As the price of analysing genetic information decreases, it’s potential to revolutionise healthcare increases but will the general public embrace this non-traditional data or will its controversies cause it to be left behind? Orion Health’s Analytics Line of Business Owner, Jeff Turpin, investigates.
Due in large part to the commercialisation of DNA sequencing, genomic data has gained mainstream attention as a revolutionary source of health information and analytics. Once prohibitively costly, genomic analysis has rapidly reduced in price, falling from thousands of dollars a decade ago to just a few hundred dollars now. Lowering costs has finally made DNA a viable source of health data and it’s predicted to become even cheaper and more accessible in the future.
Genomic information is a key component of Precision Medicine, an emerging model of healthcare which focuses on tailoring healthcare to an individual. Traditionally, most treatment options have been designed for the “average” patient. Unfortunately, this generalised approach has meant that some treatments can be very successful for some while ineffective for others.
Precision Medicine accounts for differences in people’s genes–as well as the environments they live in and their lifestyles–which could lead to better healthcare efficiencies, as well as lower risks and costs. Genomic information, for example, could help a clinician to know whether a specific type of medicine would work for a patient without having to potentially trial several different treatments. This could save both the clinicians and patients time by removing the need for as many follow up appointments, would reduce the cost of treatment as less medication would be required, and could potentially reduce the risk of allergies and side effects. It could also help to pivot healthcare from being reactive to proactive, giving clinicians the ability to address potential problems long before they become a risk, such as preventable diseases like Type-2 diabetes.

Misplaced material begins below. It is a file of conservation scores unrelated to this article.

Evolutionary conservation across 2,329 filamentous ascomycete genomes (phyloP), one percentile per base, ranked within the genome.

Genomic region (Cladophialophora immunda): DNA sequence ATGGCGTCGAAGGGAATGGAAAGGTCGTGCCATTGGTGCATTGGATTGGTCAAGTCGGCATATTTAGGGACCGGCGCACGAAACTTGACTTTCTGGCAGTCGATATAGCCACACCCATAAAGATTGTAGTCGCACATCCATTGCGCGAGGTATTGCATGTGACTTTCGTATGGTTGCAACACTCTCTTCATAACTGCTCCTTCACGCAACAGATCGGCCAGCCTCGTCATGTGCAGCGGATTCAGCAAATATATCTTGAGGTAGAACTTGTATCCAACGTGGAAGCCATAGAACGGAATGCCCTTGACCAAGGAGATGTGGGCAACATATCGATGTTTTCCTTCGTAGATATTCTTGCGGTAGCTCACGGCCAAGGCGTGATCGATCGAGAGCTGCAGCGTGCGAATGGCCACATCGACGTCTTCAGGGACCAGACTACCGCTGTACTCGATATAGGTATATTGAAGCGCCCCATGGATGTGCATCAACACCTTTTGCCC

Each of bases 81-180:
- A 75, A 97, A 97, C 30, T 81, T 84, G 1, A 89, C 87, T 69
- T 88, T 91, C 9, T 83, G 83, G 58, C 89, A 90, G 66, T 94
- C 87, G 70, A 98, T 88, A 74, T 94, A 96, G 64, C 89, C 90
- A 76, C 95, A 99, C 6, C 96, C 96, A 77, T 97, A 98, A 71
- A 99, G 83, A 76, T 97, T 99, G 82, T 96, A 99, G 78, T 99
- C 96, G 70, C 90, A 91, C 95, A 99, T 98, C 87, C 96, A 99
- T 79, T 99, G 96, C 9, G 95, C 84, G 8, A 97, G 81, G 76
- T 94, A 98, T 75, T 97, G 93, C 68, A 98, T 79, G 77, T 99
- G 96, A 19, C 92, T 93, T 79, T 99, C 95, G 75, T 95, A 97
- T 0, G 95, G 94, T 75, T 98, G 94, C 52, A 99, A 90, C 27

Due to the many benefits, Precision Medicine is largely recognised as the not-too-distant future of healthcare–a sentiment echoed by then-President Obama when he launched the Precision Medicine Initiative in 2015. The $215 million investment by the American government was designed to help the National Institute of Health make continued advances in Precision Medicine and to collect genetic data from one million people, showing just how important the model will become in the future.
However, genomic data is not without controversy. Prenatal genetic testing, for example, was introduced in the 1960s and has become common-place. The testing allows expecting mothers to find out whether their child could have genetic irregularities or disabilities, such as down syndrome. The results of these tests however, have led to a new dilemma for expecting parents: if you received a positive test, what would you do? Do you prepare for the challenge of bringing a child into the world with potentially a lifetime of difficulties, or do you choose to terminate?
It’s a question that no parent wants to answer but it is one that is becoming more common as this type of technology progresses.
Today Down syndrome might be one of the most common prenatally diagnosed diseases but many people who are born with the disease can now live happy and healthy lives with an average lifespan of around 60 years. Yet, 90% of women in the UK who received a prenatal diagnosis of Down syndrome chose to terminate. In the US the percentage is 67%, in Iceland it’s 100%.
And as the price comes down and genetic testing becomes more available, more expecting parents be faced with this controversial choice.
While a minority of expecting parents will face a tough choice in the future, Genomic data could benefit so many more. The data is expected to revolutionise healthcare and save and improve countless lives around the world – but not before there’s significant debate.
Click below to read the real-time data white paper.